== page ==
A second major truth underscored by Benedict is the indispensability of a strong civil society for both undergirding and limiting the market and the state. By this, he does not mean a plethora of government-funded NGOs, many of whom Benedict identifies as intent upon imposing some of the very worst aspects of Western lifestyle-libertarianism upon developing nations (CV no.28). Certainly, Benedict believes, there is a need to re-evaluate (CV no.24) how the state regulates different parts of the economy. Ultimately, however, Benedict stresses that the virtue of solidarity, he argues, is about people concretely loving their neighbour; it “cannot therefore be merely delegated to the State” (CV no.38). This is reminiscent of Alexis de Tocqueville’s attention to the manner in which the habit of free association both limits the size of government while also discouraging people from retreating into their own little bubbles.
The economist John Maynard Keynes is famous for many things, including the saying that “in the long run, we’re all dead.” The horizon of Benedict XVI’s perspective on economic life is rather different. The pope asks people to live their economic lives in the short, medium, and long-term as if living in the truth is eternally important, not to mention eternally relevant to their soul’s salvation.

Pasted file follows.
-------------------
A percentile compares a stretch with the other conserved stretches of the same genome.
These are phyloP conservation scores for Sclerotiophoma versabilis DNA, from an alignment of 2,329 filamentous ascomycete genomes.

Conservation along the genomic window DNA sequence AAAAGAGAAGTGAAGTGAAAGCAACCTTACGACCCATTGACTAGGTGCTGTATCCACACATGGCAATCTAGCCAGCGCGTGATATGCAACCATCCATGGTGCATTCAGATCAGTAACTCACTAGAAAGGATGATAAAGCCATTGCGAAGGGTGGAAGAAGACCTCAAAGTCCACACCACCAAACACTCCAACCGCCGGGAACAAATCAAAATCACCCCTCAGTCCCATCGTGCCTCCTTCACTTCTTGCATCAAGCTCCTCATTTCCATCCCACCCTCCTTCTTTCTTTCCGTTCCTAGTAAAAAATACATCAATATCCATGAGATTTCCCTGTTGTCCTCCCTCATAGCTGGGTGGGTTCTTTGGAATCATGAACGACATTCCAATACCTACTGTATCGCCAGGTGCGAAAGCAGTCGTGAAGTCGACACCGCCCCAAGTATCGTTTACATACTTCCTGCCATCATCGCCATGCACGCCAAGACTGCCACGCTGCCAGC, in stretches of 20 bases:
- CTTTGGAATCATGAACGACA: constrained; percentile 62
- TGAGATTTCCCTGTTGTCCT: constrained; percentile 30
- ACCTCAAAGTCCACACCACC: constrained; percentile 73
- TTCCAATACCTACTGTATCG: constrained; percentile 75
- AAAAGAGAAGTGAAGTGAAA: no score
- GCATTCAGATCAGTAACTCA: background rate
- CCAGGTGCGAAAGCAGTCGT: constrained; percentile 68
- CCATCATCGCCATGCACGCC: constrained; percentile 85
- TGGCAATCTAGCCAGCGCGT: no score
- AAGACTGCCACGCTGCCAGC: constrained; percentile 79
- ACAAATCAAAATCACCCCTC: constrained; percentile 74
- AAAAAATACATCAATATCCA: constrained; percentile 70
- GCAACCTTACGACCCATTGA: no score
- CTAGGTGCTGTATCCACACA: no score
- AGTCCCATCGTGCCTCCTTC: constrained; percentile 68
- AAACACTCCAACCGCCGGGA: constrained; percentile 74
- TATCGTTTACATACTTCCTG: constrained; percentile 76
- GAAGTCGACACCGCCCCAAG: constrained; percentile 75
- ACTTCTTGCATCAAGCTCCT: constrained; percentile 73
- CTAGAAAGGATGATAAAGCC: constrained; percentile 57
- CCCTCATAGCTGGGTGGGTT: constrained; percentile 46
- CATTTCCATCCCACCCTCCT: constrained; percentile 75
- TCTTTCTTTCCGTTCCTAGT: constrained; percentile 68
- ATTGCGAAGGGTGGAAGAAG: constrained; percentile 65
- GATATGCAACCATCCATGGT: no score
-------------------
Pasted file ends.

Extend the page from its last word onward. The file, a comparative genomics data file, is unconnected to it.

That’s change we can all believe in.
Is moral enhancement of the entrepreneur possible? That’s the question Michael Severance, operations manager for Istituto Acton (the Acton Institute’s Rome office) recently posed to Dr. Adriana Gini, a neuroradiologist at San Camillo-Forlanini Medical Centre in Rome and an expert bioethicist at the Pontifical Athenaeum Regina Apostolorum. Dr. Gini recently led Istituto Acton’s monthly Campus Martius seminar “Moral Enhancement: Back to the Future” and offers some further insight on her topic. An audio recording of her seminar is available on the Istituto Acton home page.